I have a player who has high levels in Animal Handling and Persuasion and consistently uses them to avoid combat situations and I don’t know how to handle this in game. Is there something in the rules that I’m missing to keep him from doing this? I’m being hyperbolic here but there’s nothing keeping him from taking high level threats like Thoth Amon or a Forest Dragon even at Diff 5 and just dismissing them with a few Doom and the roll of the dice. It wouldn’t be so bad once in a while but it’s ruining encounters that are meant to be fought, after all there are warriors in the group too. Any help is welcome. Thanks.
Threaten Attacks are part of combat, part of fighting - it is in the name “attack”.
And if you stage opponents with low Willpower and Fortitude, no Courage or Morale soak, then that is what you get.
And, maybe this type of social fighting is what makes for the most fun this player had in years, instead of having to physically grind down opponents and walk through gore?
You completely missed my point. He isn’t using Threaten Attacks, he’s using Persuade and Animal Handling depending on whether or not it’s human or animal and the part that ruining things is that there are other players in the game, 3 others to be specific, that aren’t getting to enjoy the game because of this but aren’t confrontational enough to say anything, except to me, and as GM I need to figure out how to get around this when said player decides he wants to Animal Handle an Alpha Wolf to sic his pack on the enemy camp or turn a Forest Dragon into a docile creature who ignores the party as they search his cave or with a Persuade roll get Thoth Amon to simply give up and go home. He’s treating these high level skills like Charm Monster/Person spells and I’m sure this isn’t the intent of the rules or if it is then something needs to change. As for opponent stats, a Forest Dragon doesn’t stand a chance against Animal Handling 17 and 5d20 nor does anything else including human opponents against Persuade 17 and 5d20, something seems broken and I need help figuring out what it is and how to fix it.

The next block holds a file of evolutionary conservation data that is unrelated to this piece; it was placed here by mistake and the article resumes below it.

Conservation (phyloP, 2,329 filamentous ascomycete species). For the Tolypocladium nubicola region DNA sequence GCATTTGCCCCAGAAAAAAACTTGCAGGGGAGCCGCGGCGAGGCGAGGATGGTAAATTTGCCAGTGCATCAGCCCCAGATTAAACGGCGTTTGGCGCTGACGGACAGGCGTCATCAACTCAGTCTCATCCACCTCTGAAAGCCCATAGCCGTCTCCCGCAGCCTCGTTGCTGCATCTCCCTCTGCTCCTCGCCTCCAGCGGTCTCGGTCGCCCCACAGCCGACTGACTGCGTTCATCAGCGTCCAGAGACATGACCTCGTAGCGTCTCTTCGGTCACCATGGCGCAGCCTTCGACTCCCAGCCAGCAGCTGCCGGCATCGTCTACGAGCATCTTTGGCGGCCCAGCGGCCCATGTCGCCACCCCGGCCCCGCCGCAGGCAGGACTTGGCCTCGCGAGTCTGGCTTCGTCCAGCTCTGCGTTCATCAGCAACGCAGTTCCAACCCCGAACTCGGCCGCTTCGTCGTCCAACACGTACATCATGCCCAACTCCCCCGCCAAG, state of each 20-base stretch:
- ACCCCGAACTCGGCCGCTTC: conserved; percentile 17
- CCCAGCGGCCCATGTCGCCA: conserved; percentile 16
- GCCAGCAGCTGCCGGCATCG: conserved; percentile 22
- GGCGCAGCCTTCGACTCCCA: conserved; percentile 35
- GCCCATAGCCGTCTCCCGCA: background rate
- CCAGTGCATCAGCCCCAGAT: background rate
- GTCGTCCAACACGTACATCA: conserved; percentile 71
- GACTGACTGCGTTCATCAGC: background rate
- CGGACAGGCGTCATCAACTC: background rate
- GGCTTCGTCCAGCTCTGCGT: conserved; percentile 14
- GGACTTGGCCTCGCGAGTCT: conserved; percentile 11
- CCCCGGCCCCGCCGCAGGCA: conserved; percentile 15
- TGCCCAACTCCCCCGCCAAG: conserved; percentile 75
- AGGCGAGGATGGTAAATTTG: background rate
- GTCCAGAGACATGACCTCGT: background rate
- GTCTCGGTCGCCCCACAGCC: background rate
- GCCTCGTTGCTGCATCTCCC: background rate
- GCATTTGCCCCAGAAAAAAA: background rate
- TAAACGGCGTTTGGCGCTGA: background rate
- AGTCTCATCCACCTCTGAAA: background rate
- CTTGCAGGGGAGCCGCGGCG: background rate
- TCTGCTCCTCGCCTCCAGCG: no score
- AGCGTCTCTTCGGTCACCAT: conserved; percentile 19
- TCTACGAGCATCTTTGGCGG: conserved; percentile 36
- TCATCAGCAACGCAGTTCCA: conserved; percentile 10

Now I understand. Persuade and Animal Handling are NOT an Enslave spell or other forms of mind control.
Here, talking to the player might help.
You can persuade a guard to let you pass, you won’t persuade an already resolved enemy to simply not attack you.
The same with animals. You cannot persuade a Forest Dragon to do anything it does not want.
For that, the Enslave spell is the way to go. And it is risky, does not keep up for an extended time, and you need to be a sorcerer in the first place.
So, Persuade and Animal Handling are not magic. Point that out to the player, as this is not at all an effect covered by the rules for Persuade or Animal Handling. No matter how high the TN and how many d20s the player might be rolling, those skills are not mind control magic skills at all.